When I evaluate startup investment opportunities, I usually don’t pay too much attention to what industry the startup is in. Great startups can come from any industry. So the first thing I look at is traction. Traction usually means there’s some revenue coming in. But in some cases, it can mean other things.
When evaluating social media companies, for example, there usually isn’t much revenue at first. Most social media startups focus on getting as many users as possible during their early years. In cases like these, it’s important to look at active users, rather than total users.
My point is, the first question we should be asking when looking at a deal is this: How much progress has the company made since launch?
One way to measure that (assuming the company has revenue) is to look at its sales graph. How fast is it growing? What catalysts for growth are there?
Good founders will be upfront about these numbers and present them clearly. If a startup doesn’t provide sales and growth details, it could be a bad sign. If the investment opportunity is on an equity crowdfunding site, you can examine the financials in more detail by reading over the Form C filed with the Securities and Exchange Commission. And the form shouldn’t be too hard to find. Every equity crowdfunding deal in the U.S should include a Form C link.
The second thing I look at is how much money the company has raised previously – and how much traction it picked up relative to the money raised. In the early stages, traction doesn’t have to yield a ton of money. As long as the revenue is dependable and growing quickly, the startup is likely in good shape.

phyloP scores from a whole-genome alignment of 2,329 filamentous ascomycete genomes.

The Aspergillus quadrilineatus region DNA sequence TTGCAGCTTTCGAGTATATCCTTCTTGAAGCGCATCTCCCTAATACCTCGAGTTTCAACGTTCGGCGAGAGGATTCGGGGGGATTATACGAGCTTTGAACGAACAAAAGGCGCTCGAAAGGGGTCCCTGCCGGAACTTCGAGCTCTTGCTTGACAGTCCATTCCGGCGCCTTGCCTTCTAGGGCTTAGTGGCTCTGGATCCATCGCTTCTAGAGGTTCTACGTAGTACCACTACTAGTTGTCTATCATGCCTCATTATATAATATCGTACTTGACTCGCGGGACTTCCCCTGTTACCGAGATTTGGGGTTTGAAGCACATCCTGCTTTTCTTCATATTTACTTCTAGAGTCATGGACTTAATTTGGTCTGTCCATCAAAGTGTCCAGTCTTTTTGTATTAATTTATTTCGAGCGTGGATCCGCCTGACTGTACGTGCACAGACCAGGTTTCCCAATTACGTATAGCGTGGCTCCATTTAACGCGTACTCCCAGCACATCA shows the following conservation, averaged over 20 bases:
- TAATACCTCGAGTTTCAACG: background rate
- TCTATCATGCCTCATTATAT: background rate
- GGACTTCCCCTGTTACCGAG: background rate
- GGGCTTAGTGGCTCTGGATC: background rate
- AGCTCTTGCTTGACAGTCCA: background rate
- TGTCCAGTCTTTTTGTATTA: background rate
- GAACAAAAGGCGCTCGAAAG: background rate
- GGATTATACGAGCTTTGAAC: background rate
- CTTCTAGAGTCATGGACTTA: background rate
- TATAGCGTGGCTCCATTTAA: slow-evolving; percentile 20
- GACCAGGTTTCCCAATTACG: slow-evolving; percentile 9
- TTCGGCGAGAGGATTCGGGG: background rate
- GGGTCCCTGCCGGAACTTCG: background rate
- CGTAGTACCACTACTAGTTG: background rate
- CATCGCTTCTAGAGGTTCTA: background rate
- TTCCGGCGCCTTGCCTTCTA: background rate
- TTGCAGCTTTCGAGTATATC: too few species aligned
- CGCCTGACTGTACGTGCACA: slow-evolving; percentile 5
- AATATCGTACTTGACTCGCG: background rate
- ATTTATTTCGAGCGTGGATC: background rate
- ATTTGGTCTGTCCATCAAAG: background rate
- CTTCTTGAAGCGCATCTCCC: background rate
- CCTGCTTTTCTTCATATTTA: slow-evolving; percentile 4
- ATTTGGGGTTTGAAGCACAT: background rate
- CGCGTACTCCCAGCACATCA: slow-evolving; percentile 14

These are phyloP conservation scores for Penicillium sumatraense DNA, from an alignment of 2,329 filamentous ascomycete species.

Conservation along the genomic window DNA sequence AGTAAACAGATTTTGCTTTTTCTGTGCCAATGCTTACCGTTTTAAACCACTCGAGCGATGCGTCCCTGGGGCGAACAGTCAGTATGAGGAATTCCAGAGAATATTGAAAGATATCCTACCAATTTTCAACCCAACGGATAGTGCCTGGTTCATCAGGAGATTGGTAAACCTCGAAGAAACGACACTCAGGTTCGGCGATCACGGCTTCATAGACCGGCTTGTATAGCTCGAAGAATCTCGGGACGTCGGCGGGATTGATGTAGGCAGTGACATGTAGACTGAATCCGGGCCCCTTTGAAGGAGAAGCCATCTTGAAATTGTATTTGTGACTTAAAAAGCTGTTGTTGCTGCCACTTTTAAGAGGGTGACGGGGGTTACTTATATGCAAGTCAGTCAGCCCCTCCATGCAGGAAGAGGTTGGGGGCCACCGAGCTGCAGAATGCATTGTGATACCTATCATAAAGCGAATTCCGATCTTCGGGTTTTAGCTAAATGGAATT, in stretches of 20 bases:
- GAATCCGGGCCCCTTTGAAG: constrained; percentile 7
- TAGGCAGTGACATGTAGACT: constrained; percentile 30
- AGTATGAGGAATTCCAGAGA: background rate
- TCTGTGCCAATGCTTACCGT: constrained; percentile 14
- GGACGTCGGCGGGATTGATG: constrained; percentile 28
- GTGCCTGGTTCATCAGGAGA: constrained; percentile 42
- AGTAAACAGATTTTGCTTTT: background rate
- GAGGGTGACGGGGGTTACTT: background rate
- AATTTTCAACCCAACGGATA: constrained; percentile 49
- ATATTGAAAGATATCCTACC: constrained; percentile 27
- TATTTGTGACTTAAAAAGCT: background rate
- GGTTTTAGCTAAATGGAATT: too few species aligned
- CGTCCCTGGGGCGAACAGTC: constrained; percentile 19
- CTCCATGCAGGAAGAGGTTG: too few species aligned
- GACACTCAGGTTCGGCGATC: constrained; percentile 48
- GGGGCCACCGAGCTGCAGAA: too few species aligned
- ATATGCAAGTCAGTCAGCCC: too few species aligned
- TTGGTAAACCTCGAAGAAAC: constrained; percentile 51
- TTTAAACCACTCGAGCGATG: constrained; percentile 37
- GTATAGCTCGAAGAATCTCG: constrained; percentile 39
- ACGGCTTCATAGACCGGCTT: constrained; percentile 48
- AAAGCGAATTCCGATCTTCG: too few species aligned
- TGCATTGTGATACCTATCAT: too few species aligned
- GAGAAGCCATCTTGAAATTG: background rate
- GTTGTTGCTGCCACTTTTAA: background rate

I particularly like startups that have managed to get significant traction without raising outside money. These “bootstrapped” startups with great traction don’t come along often. But when they do, I always take a closer look – and often invest.
And because bootstrapped startups with traction are so rare, I also invest in more unproven startups if the idea is good enough – and if the potential payoff is big enough.
If the company looks promising based on its traction and capital efficiency, I start digging deeper. I carefully read over the deal page, which should have most of the information you need to make a decision. I make sure I look at the startup’s slide deck (if it has one). I check out the company’s website. And I search on Google, YouTube and social media sites. You can often find interesting nuggets of information that the company doesn’t highlight in these places.
For equity crowdfunding deals, there is always a Q&A (discussion) section where potential investors can ask founders any question they want. And all of these discussions are publicly viewable, so it’s a terrific resource. Here are some things I think about when reviewing the Q&A section…
When the founders answer a question, are they respectful?
Do they respond quickly?
How well do they answer questions?
Do they dodge certain questions? …read more
Source:: Investment You